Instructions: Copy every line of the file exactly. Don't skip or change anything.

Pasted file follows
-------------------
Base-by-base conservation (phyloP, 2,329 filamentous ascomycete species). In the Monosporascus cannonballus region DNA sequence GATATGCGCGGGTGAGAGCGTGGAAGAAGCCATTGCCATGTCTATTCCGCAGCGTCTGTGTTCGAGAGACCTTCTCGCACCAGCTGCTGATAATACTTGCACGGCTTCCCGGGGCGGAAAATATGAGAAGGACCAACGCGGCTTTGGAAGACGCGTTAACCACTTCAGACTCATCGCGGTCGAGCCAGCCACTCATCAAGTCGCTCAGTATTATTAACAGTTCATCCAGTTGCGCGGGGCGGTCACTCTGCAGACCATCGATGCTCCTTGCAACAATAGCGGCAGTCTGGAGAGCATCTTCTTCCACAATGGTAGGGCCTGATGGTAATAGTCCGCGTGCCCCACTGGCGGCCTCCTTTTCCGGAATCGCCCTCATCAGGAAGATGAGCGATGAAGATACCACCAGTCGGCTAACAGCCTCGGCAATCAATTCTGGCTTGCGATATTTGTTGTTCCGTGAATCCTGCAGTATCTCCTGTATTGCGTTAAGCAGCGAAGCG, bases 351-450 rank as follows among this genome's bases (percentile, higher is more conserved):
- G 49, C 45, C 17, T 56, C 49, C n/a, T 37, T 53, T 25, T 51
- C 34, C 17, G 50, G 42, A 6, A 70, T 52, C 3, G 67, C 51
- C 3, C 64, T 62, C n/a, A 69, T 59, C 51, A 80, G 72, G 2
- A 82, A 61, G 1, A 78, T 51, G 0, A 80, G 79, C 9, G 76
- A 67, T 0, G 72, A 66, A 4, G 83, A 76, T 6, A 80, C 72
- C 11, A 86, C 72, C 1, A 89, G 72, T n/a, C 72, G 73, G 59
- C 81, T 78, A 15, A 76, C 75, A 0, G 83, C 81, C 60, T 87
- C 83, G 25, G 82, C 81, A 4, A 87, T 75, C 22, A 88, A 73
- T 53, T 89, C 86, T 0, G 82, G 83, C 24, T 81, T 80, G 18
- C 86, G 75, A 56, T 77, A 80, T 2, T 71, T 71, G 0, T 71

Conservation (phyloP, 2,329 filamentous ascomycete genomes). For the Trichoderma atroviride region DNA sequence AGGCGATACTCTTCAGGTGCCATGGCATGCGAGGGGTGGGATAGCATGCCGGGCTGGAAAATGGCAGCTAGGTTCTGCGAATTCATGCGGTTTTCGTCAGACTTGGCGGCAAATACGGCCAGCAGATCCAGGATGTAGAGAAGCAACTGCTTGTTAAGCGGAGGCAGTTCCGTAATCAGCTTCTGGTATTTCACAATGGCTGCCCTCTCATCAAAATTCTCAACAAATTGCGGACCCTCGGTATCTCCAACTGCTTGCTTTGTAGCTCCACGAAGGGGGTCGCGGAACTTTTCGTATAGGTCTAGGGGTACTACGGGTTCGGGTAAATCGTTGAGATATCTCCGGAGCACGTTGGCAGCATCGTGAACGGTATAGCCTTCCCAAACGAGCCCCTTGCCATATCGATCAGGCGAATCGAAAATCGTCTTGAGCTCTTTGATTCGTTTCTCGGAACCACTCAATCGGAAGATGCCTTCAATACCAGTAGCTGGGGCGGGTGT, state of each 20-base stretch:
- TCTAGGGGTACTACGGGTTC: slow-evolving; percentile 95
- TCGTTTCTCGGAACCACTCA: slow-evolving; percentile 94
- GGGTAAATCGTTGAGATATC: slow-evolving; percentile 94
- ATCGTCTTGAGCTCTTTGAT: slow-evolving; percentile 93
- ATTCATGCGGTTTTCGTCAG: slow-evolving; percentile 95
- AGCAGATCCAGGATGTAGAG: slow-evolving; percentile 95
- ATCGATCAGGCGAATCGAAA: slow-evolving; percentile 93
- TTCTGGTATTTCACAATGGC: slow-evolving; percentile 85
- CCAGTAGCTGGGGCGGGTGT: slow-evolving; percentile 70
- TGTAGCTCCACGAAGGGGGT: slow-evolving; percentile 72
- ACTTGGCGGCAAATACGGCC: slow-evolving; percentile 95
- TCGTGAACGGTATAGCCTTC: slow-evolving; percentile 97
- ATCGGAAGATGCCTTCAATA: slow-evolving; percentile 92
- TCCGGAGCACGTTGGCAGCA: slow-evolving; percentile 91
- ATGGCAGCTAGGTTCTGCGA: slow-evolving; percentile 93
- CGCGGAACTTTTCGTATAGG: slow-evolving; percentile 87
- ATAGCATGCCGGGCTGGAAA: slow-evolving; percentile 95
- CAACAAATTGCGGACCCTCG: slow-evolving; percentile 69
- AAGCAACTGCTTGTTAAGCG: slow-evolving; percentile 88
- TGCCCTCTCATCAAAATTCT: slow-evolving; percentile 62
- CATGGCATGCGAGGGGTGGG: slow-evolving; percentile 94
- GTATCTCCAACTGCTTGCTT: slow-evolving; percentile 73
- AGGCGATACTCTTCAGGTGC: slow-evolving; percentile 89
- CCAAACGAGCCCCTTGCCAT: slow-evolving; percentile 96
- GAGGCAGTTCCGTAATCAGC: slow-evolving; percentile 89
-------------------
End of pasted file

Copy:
Base-by-base conservation (phyloP, 2,329 filamentous ascomycete species). In the Monosporascus cannonballus region DNA sequence GATATGCGCGGGTGAGAGCGTGGAAGAAGCCATTGCCATGTCTATTCCGCAGCGTCTGTGTTCGAGAGACCTTCTCGCACCAGCTGCTGATAATACTTGCACGGCTTCCCGGGGCGGAAAATATGAGAAGGACCAACGCGGCTTTGGAAGACGCGTTAACCACTTCAGACTCATCGCGGTCGAGCCAGCCACTCATCAAGTCGCTCAGTATTATTAACAGTTCATCCAGTTGCGCGGGGCGGTCACTCTGCAGACCATCGATGCTCCTTGCAACAATAGCGGCAGTCTGGAGAGCATCTTCTTCCACAATGGTAGGGCCTGATGGTAATAGTCCGCGTGCCCCACTGGCGGCCTCCTTTTCCGGAATCGCCCTCATCAGGAAGATGAGCGATGAAGATACCACCAGTCGGCTAACAGCCTCGGCAATCAATTCTGGCTTGCGATATTTGTTGTTCCGTGAATCCTGCAGTATCTCCTGTATTGCGTTAAGCAGCGAAGCG, bases 351-450 rank as follows among this genome's bases (percentile, higher is more conserved):
- G 49, C 45, C 17, T 56, C 49, C n/a, T 37, T 53, T 25, T 51
- C 34, C 17, G 50, G 42, A 6, A 70, T 52, C 3, G 67, C 51
- C 3, C 64, T 62, C n/a, A 69, T 59, C 51, A 80, G 72, G 2
- A 82, A 61, G 1, A 78, T 51, G 0, A 80, G 79, C 9, G 76
- A 67, T 0, G 72, A 66, A 4, G 83, A 76, T 6, A 80, C 72
- C 11, A 86, C 72, C 1, A 89, G 72, T n/a, C 72, G 73, G 59
- C 81, T 78, A 15, A 76, C 75, A 0, G 83, C 81, C 60, T 87
- C 83, G 25, G 82, C 81, A 4, A 87, T 75, C 22, A 88, A 73
- T 53, T 89, C 86, T 0, G 82, G 83, C 24, T 81, T 80, G 18
- C 86, G 75, A 56, T 77, A 80, T 2, T 71, T 71, G 0, T 71

Conservation (phyloP, 2,329 filamentous ascomycete genomes). For the Trichoderma atroviride region DNA sequence AGGCGATACTCTTCAGGTGCCATGGCATGCGAGGGGTGGGATAGCATGCCGGGCTGGAAAATGGCAGCTAGGTTCTGCGAATTCATGCGGTTTTCGTCAGACTTGGCGGCAAATACGGCCAGCAGATCCAGGATGTAGAGAAGCAACTGCTTGTTAAGCGGAGGCAGTTCCGTAATCAGCTTCTGGTATTTCACAATGGCTGCCCTCTCATCAAAATTCTCAACAAATTGCGGACCCTCGGTATCTCCAACTGCTTGCTTTGTAGCTCCACGAAGGGGGTCGCGGAACTTTTCGTATAGGTCTAGGGGTACTACGGGTTCGGGTAAATCGTTGAGATATCTCCGGAGCACGTTGGCAGCATCGTGAACGGTATAGCCTTCCCAAACGAGCCCCTTGCCATATCGATCAGGCGAATCGAAAATCGTCTTGAGCTCTTTGATTCGTTTCTCGGAACCACTCAATCGGAAGATGCCTTCAATACCAGTAGCTGGGGCGGGTGT, state of each 20-base stretch:
- TCTAGGGGTACTACGGGTTC: slow-evolving; percentile 95
- TCGTTTCTCGGAACCACTCA: slow-evolving; percentile 94
- GGGTAAATCGTTGAGATATC: slow-evolving; percentile 94
- ATCGTCTTGAGCTCTTTGAT: slow-evolving; percentile 93
- ATTCATGCGGTTTTCGTCAG: slow-evolving; percentile 95
- AGCAGATCCAGGATGTAGAG: slow-evolving; percentile 95
- ATCGATCAGGCGAATCGAAA: slow-evolving; percentile 93
- TTCTGGTATTTCACAATGGC: slow-evolving; percentile 85
- CCAGTAGCTGGGGCGGGTGT: slow-evolving; percentile 70
- TGTAGCTCCACGAAGGGGGT: slow-evolving; percentile 72
- ACTTGGCGGCAAATACGGCC: slow-evolving; percentile 95
- TCGTGAACGGTATAGCCTTC: slow-evolving; percentile 97
- ATCGGAAGATGCCTTCAATA: slow-evolving; percentile 92
- TCCGGAGCACGTTGGCAGCA: slow-evolving; percentile 91
- ATGGCAGCTAGGTTCTGCGA: slow-evolving; percentile 93
- CGCGGAACTTTTCGTATAGG: slow-evolving; percentile 87
- ATAGCATGCCGGGCTGGAAA: slow-evolving; percentile 95
- CAACAAATTGCGGACCCTCG: slow-evolving; percentile 69
- AAGCAACTGCTTGTTAAGCG: slow-evolving; percentile 88
- TGCCCTCTCATCAAAATTCT: slow-evolving; percentile 62
- CATGGCATGCGAGGGGTGGG: slow-evolving; percentile 94
- GTATCTCCAACTGCTTGCTT: slow-evolving; percentile 73
- AGGCGATACTCTTCAGGTGC: slow-evolving; percentile 89
- CCAAACGAGCCCCTTGCCAT: slow-evolving; percentile 96
- GAGGCAGTTCCGTAATCAGC: slow-evolving; percentile 89